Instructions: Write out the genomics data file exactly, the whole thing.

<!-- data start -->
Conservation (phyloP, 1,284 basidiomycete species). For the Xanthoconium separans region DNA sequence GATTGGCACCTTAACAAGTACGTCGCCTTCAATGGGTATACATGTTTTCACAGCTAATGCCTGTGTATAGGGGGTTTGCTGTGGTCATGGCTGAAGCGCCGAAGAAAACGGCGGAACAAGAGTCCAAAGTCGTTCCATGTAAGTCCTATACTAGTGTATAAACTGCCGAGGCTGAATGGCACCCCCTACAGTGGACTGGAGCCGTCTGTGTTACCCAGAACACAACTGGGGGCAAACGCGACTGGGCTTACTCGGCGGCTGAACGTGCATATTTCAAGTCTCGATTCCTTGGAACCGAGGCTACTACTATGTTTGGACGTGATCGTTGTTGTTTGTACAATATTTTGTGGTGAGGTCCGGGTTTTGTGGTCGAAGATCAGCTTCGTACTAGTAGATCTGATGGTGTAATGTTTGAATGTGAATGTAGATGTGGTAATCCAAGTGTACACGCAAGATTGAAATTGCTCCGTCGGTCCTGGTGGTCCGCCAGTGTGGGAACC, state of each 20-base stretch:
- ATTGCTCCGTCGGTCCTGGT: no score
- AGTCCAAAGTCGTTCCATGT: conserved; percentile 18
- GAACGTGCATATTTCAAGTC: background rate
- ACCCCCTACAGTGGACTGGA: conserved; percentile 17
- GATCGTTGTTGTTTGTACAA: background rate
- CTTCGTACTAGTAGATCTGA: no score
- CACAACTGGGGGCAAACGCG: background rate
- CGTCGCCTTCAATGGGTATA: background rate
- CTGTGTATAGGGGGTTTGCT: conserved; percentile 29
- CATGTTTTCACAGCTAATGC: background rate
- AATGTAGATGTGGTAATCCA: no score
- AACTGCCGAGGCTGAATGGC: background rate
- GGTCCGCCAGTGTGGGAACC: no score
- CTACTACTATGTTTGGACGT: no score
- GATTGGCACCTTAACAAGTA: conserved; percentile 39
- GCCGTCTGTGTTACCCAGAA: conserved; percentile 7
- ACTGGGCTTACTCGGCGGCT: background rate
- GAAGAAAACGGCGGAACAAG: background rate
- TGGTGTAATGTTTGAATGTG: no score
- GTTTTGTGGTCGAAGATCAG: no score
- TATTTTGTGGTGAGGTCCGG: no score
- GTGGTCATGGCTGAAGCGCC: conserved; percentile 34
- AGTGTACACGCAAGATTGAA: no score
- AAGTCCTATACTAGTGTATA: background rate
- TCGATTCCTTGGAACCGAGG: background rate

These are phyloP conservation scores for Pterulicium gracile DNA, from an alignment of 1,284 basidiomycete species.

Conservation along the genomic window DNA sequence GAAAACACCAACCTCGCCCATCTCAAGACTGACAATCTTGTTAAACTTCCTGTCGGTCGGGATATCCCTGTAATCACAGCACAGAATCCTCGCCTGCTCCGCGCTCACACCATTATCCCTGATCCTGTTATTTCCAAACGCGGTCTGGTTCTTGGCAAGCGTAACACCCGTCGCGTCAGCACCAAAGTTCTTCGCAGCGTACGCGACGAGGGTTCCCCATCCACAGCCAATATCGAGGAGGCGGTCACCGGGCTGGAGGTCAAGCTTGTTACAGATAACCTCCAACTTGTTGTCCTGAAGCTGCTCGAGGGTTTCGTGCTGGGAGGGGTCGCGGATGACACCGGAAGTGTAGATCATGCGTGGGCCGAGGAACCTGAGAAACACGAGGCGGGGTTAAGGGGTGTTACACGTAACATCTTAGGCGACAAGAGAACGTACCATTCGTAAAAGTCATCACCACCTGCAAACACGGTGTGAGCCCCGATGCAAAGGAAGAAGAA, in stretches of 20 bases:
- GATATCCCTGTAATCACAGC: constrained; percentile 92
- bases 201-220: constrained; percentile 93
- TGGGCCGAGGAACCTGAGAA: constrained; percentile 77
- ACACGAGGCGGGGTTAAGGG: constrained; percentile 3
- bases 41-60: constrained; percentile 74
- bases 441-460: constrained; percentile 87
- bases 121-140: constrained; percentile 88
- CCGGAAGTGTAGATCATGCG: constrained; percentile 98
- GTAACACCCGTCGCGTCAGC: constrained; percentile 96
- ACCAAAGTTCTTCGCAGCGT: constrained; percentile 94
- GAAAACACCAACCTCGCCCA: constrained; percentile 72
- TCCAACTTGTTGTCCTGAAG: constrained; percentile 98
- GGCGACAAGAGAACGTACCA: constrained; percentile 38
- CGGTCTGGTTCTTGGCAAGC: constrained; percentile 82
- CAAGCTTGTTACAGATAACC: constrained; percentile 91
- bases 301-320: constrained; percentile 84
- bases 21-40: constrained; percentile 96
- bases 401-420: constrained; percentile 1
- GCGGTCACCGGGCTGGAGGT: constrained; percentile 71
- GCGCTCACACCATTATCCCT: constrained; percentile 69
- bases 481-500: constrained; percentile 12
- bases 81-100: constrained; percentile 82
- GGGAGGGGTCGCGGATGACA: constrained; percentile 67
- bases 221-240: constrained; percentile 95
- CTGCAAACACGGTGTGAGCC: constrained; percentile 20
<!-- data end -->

Conservation (phyloP, 1,284 basidiomycete species). For the Xanthoconium separans region DNA sequence GATTGGCACCTTAACAAGTACGTCGCCTTCAATGGGTATACATGTTTTCACAGCTAATGCCTGTGTATAGGGGGTTTGCTGTGGTCATGGCTGAAGCGCCGAAGAAAACGGCGGAACAAGAGTCCAAAGTCGTTCCATGTAAGTCCTATACTAGTGTATAAACTGCCGAGGCTGAATGGCACCCCCTACAGTGGACTGGAGCCGTCTGTGTTACCCAGAACACAACTGGGGGCAAACGCGACTGGGCTTACTCGGCGGCTGAACGTGCATATTTCAAGTCTCGATTCCTTGGAACCGAGGCTACTACTATGTTTGGACGTGATCGTTGTTGTTTGTACAATATTTTGTGGTGAGGTCCGGGTTTTGTGGTCGAAGATCAGCTTCGTACTAGTAGATCTGATGGTGTAATGTTTGAATGTGAATGTAGATGTGGTAATCCAAGTGTACACGCAAGATTGAAATTGCTCCGTCGGTCCTGGTGGTCCGCCAGTGTGGGAACC, state of each 20-base stretch:
- ATTGCTCCGTCGGTCCTGGT: no score
- AGTCCAAAGTCGTTCCATGT: conserved; percentile 18
- GAACGTGCATATTTCAAGTC: background rate
- ACCCCCTACAGTGGACTGGA: conserved; percentile 17
- GATCGTTGTTGTTTGTACAA: background rate
- CTTCGTACTAGTAGATCTGA: no score
- CACAACTGGGGGCAAACGCG: background rate
- CGTCGCCTTCAATGGGTATA: background rate
- CTGTGTATAGGGGGTTTGCT: conserved; percentile 29
- CATGTTTTCACAGCTAATGC: background rate
- AATGTAGATGTGGTAATCCA: no score
- AACTGCCGAGGCTGAATGGC: background rate
- GGTCCGCCAGTGTGGGAACC: no score
- CTACTACTATGTTTGGACGT: no score
- GATTGGCACCTTAACAAGTA: conserved; percentile 39
- GCCGTCTGTGTTACCCAGAA: conserved; percentile 7
- ACTGGGCTTACTCGGCGGCT: background rate
- GAAGAAAACGGCGGAACAAG: background rate
- TGGTGTAATGTTTGAATGTG: no score
- GTTTTGTGGTCGAAGATCAG: no score
- TATTTTGTGGTGAGGTCCGG: no score
- GTGGTCATGGCTGAAGCGCC: conserved; percentile 34
- AGTGTACACGCAAGATTGAA: no score
- AAGTCCTATACTAGTGTATA: background rate
- TCGATTCCTTGGAACCGAGG: background rate

These are phyloP conservation scores for Pterulicium gracile DNA, from an alignment of 1,284 basidiomycete species.

Conservation along the genomic window DNA sequence GAAAACACCAACCTCGCCCATCTCAAGACTGACAATCTTGTTAAACTTCCTGTCGGTCGGGATATCCCTGTAATCACAGCACAGAATCCTCGCCTGCTCCGCGCTCACACCATTATCCCTGATCCTGTTATTTCCAAACGCGGTCTGGTTCTTGGCAAGCGTAACACCCGTCGCGTCAGCACCAAAGTTCTTCGCAGCGTACGCGACGAGGGTTCCCCATCCACAGCCAATATCGAGGAGGCGGTCACCGGGCTGGAGGTCAAGCTTGTTACAGATAACCTCCAACTTGTTGTCCTGAAGCTGCTCGAGGGTTTCGTGCTGGGAGGGGTCGCGGATGACACCGGAAGTGTAGATCATGCGTGGGCCGAGGAACCTGAGAAACACGAGGCGGGGTTAAGGGGTGTTACACGTAACATCTTAGGCGACAAGAGAACGTACCATTCGTAAAAGTCATCACCACCTGCAAACACGGTGTGAGCCCCGATGCAAAGGAAGAAGAA, in stretches of 20 bases:
- GATATCCCTGTAATCACAGC: constrained; percentile 92
- bases 201-220: constrained; percentile 93
- TGGGCCGAGGAACCTGAGAA: constrained; percentile 77
- ACACGAGGCGGGGTTAAGGG: constrained; percentile 3
- bases 41-60: constrained; percentile 74
- bases 441-460: constrained; percentile 87
- bases 121-140: constrained; percentile 88
- CCGGAAGTGTAGATCATGCG: constrained; percentile 98
- GTAACACCCGTCGCGTCAGC: constrained; percentile 96
- ACCAAAGTTCTTCGCAGCGT: constrained; percentile 94
- GAAAACACCAACCTCGCCCA: constrained; percentile 72
- TCCAACTTGTTGTCCTGAAG: constrained; percentile 98
- GGCGACAAGAGAACGTACCA: constrained; percentile 38
- CGGTCTGGTTCTTGGCAAGC: constrained; percentile 82
- CAAGCTTGTTACAGATAACC: constrained; percentile 91
- bases 301-320: constrained; percentile 84
- bases 21-40: constrained; percentile 96
- bases 401-420: constrained; percentile 1
- GCGGTCACCGGGCTGGAGGT: constrained; percentile 71
- GCGCTCACACCATTATCCCT: constrained; percentile 69
- bases 481-500: constrained; percentile 12
- bases 81-100: constrained; percentile 82
- GGGAGGGGTCGCGGATGACA: constrained; percentile 67
- bases 221-240: constrained; percentile 95
- CTGCAAACACGGTGTGAGCC: constrained; percentile 20